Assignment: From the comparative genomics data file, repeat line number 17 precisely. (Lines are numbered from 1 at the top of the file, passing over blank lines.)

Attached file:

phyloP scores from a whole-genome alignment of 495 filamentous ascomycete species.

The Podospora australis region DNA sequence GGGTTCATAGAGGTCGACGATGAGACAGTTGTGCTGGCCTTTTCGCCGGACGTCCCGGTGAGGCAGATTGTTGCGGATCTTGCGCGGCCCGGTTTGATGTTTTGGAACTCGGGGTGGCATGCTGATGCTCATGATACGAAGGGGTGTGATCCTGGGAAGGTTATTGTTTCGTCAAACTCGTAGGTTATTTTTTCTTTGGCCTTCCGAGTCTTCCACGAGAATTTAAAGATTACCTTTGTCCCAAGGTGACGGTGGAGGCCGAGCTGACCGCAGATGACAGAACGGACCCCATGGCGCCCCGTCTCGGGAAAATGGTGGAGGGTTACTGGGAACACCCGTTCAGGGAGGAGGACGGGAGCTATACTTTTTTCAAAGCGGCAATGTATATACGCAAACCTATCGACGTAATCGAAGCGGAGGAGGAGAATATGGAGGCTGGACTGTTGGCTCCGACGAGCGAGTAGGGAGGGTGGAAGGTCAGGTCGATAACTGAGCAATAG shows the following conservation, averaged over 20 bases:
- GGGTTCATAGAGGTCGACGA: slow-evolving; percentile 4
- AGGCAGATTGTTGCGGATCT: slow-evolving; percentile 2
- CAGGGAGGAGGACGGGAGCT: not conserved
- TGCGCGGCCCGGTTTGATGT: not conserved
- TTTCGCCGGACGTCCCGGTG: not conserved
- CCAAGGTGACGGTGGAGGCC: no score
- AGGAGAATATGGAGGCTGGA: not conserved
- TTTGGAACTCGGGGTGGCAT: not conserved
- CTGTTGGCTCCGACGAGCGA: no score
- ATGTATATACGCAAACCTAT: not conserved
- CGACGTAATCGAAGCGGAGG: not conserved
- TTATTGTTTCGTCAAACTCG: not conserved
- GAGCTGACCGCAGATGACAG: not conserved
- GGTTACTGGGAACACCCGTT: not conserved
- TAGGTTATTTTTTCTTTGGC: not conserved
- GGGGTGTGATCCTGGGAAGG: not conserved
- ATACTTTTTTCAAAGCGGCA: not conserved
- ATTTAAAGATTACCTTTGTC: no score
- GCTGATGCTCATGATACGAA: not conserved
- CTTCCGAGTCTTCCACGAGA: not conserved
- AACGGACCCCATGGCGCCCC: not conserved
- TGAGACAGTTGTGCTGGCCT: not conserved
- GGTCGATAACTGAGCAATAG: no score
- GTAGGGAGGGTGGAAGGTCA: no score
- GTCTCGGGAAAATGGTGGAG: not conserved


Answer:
- TAGGTTATTTTTTCTTTGGC: not conserved